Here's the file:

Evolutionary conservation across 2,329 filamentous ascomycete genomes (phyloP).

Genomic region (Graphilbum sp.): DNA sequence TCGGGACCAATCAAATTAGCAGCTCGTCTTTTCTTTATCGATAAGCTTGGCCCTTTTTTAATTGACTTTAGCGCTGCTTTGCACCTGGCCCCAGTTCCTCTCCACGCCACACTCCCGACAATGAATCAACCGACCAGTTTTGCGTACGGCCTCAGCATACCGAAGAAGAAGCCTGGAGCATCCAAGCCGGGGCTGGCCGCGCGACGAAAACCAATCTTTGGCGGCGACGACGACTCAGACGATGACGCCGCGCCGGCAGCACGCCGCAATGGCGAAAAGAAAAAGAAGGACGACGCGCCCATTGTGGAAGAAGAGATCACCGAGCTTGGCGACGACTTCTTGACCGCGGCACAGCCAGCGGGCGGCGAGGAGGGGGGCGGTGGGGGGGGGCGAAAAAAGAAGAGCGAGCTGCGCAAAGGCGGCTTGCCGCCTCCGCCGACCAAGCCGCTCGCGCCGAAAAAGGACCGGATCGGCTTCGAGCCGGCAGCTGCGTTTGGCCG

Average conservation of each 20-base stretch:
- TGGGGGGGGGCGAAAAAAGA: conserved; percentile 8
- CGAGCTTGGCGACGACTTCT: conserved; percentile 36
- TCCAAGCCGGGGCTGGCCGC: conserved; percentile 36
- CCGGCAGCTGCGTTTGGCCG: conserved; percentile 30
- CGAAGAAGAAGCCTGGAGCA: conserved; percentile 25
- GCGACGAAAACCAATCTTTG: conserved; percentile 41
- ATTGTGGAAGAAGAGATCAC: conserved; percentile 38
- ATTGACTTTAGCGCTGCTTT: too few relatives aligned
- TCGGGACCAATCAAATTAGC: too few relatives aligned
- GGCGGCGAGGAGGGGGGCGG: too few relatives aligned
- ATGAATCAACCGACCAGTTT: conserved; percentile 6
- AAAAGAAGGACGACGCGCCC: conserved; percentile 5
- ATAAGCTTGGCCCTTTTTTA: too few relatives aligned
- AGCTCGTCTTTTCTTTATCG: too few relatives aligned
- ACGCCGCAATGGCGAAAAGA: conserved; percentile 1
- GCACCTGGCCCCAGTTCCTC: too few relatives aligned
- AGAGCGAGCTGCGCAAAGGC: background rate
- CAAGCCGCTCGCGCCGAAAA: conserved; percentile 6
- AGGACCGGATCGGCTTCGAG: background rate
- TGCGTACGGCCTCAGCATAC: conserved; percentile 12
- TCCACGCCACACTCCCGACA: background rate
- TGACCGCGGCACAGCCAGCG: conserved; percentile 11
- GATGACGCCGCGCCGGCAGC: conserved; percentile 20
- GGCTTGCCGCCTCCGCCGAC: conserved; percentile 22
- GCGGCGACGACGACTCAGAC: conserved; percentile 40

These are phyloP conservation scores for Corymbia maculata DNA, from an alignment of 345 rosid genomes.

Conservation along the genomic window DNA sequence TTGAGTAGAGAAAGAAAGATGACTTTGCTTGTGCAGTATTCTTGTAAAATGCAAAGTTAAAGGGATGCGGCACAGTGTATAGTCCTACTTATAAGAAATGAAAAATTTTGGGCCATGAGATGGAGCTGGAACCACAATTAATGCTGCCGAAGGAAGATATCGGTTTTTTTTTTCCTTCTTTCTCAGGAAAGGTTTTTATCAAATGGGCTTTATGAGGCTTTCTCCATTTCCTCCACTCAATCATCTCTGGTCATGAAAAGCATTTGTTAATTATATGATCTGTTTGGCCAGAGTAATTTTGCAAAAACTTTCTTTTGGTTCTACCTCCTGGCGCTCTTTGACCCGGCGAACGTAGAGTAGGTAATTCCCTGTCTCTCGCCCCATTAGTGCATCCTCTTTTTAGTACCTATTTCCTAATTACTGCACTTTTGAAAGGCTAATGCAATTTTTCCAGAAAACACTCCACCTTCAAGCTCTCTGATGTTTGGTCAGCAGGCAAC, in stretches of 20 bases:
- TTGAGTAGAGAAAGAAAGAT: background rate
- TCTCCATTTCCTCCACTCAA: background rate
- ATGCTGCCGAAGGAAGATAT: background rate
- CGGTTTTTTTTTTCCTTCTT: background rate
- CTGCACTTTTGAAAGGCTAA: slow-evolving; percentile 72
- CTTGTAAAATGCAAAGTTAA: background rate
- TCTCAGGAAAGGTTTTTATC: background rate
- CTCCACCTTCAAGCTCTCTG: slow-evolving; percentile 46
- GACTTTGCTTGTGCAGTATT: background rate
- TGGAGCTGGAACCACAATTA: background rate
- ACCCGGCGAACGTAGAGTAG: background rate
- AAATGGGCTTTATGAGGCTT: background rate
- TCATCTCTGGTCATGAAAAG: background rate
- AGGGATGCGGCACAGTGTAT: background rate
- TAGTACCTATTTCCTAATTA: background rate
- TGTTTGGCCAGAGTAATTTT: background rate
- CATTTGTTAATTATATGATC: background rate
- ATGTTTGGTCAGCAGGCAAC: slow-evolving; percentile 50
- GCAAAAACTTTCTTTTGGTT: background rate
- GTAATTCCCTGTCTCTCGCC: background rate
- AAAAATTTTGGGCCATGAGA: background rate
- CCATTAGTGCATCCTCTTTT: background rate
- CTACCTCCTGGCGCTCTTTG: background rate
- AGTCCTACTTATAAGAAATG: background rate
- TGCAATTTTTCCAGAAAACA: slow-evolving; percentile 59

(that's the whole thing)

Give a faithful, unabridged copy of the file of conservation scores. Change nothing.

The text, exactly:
Evolutionary conservation across 2,329 filamentous ascomycete genomes (phyloP).

Genomic region (Graphilbum sp.): DNA sequence TCGGGACCAATCAAATTAGCAGCTCGTCTTTTCTTTATCGATAAGCTTGGCCCTTTTTTAATTGACTTTAGCGCTGCTTTGCACCTGGCCCCAGTTCCTCTCCACGCCACACTCCCGACAATGAATCAACCGACCAGTTTTGCGTACGGCCTCAGCATACCGAAGAAGAAGCCTGGAGCATCCAAGCCGGGGCTGGCCGCGCGACGAAAACCAATCTTTGGCGGCGACGACGACTCAGACGATGACGCCGCGCCGGCAGCACGCCGCAATGGCGAAAAGAAAAAGAAGGACGACGCGCCCATTGTGGAAGAAGAGATCACCGAGCTTGGCGACGACTTCTTGACCGCGGCACAGCCAGCGGGCGGCGAGGAGGGGGGCGGTGGGGGGGGGCGAAAAAAGAAGAGCGAGCTGCGCAAAGGCGGCTTGCCGCCTCCGCCGACCAAGCCGCTCGCGCCGAAAAAGGACCGGATCGGCTTCGAGCCGGCAGCTGCGTTTGGCCG

Average conservation of each 20-base stretch:
- TGGGGGGGGGCGAAAAAAGA: conserved; percentile 8
- CGAGCTTGGCGACGACTTCT: conserved; percentile 36
- TCCAAGCCGGGGCTGGCCGC: conserved; percentile 36
- CCGGCAGCTGCGTTTGGCCG: conserved; percentile 30
- CGAAGAAGAAGCCTGGAGCA: conserved; percentile 25
- GCGACGAAAACCAATCTTTG: conserved; percentile 41
- ATTGTGGAAGAAGAGATCAC: conserved; percentile 38
- ATTGACTTTAGCGCTGCTTT: too few relatives aligned
- TCGGGACCAATCAAATTAGC: too few relatives aligned
- GGCGGCGAGGAGGGGGGCGG: too few relatives aligned
- ATGAATCAACCGACCAGTTT: conserved; percentile 6
- AAAAGAAGGACGACGCGCCC: conserved; percentile 5
- ATAAGCTTGGCCCTTTTTTA: too few relatives aligned
- AGCTCGTCTTTTCTTTATCG: too few relatives aligned
- ACGCCGCAATGGCGAAAAGA: conserved; percentile 1
- GCACCTGGCCCCAGTTCCTC: too few relatives aligned
- AGAGCGAGCTGCGCAAAGGC: background rate
- CAAGCCGCTCGCGCCGAAAA: conserved; percentile 6
- AGGACCGGATCGGCTTCGAG: background rate
- TGCGTACGGCCTCAGCATAC: conserved; percentile 12
- TCCACGCCACACTCCCGACA: background rate
- TGACCGCGGCACAGCCAGCG: conserved; percentile 11
- GATGACGCCGCGCCGGCAGC: conserved; percentile 20
- GGCTTGCCGCCTCCGCCGAC: conserved; percentile 22
- GCGGCGACGACGACTCAGAC: conserved; percentile 40

These are phyloP conservation scores for Corymbia maculata DNA, from an alignment of 345 rosid genomes.

Conservation along the genomic window DNA sequence TTGAGTAGAGAAAGAAAGATGACTTTGCTTGTGCAGTATTCTTGTAAAATGCAAAGTTAAAGGGATGCGGCACAGTGTATAGTCCTACTTATAAGAAATGAAAAATTTTGGGCCATGAGATGGAGCTGGAACCACAATTAATGCTGCCGAAGGAAGATATCGGTTTTTTTTTTCCTTCTTTCTCAGGAAAGGTTTTTATCAAATGGGCTTTATGAGGCTTTCTCCATTTCCTCCACTCAATCATCTCTGGTCATGAAAAGCATTTGTTAATTATATGATCTGTTTGGCCAGAGTAATTTTGCAAAAACTTTCTTTTGGTTCTACCTCCTGGCGCTCTTTGACCCGGCGAACGTAGAGTAGGTAATTCCCTGTCTCTCGCCCCATTAGTGCATCCTCTTTTTAGTACCTATTTCCTAATTACTGCACTTTTGAAAGGCTAATGCAATTTTTCCAGAAAACACTCCACCTTCAAGCTCTCTGATGTTTGGTCAGCAGGCAAC, in stretches of 20 bases:
- TTGAGTAGAGAAAGAAAGAT: background rate
- TCTCCATTTCCTCCACTCAA: background rate
- ATGCTGCCGAAGGAAGATAT: background rate
- CGGTTTTTTTTTTCCTTCTT: background rate
- CTGCACTTTTGAAAGGCTAA: slow-evolving; percentile 72
- CTTGTAAAATGCAAAGTTAA: background rate
- TCTCAGGAAAGGTTTTTATC: background rate
- CTCCACCTTCAAGCTCTCTG: slow-evolving; percentile 46
- GACTTTGCTTGTGCAGTATT: background rate
- TGGAGCTGGAACCACAATTA: background rate
- ACCCGGCGAACGTAGAGTAG: background rate
- AAATGGGCTTTATGAGGCTT: background rate
- TCATCTCTGGTCATGAAAAG: background rate
- AGGGATGCGGCACAGTGTAT: background rate
- TAGTACCTATTTCCTAATTA: background rate
- TGTTTGGCCAGAGTAATTTT: background rate
- CATTTGTTAATTATATGATC: background rate
- ATGTTTGGTCAGCAGGCAAC: slow-evolving; percentile 50
- GCAAAAACTTTCTTTTGGTT: background rate
- GTAATTCCCTGTCTCTCGCC: background rate
- AAAAATTTTGGGCCATGAGA: background rate
- CCATTAGTGCATCCTCTTTT: background rate
- CTACCTCCTGGCGCTCTTTG: background rate
- AGTCCTACTTATAAGAAATG: background rate
- TGCAATTTTTCCAGAAAACA: slow-evolving; percentile 59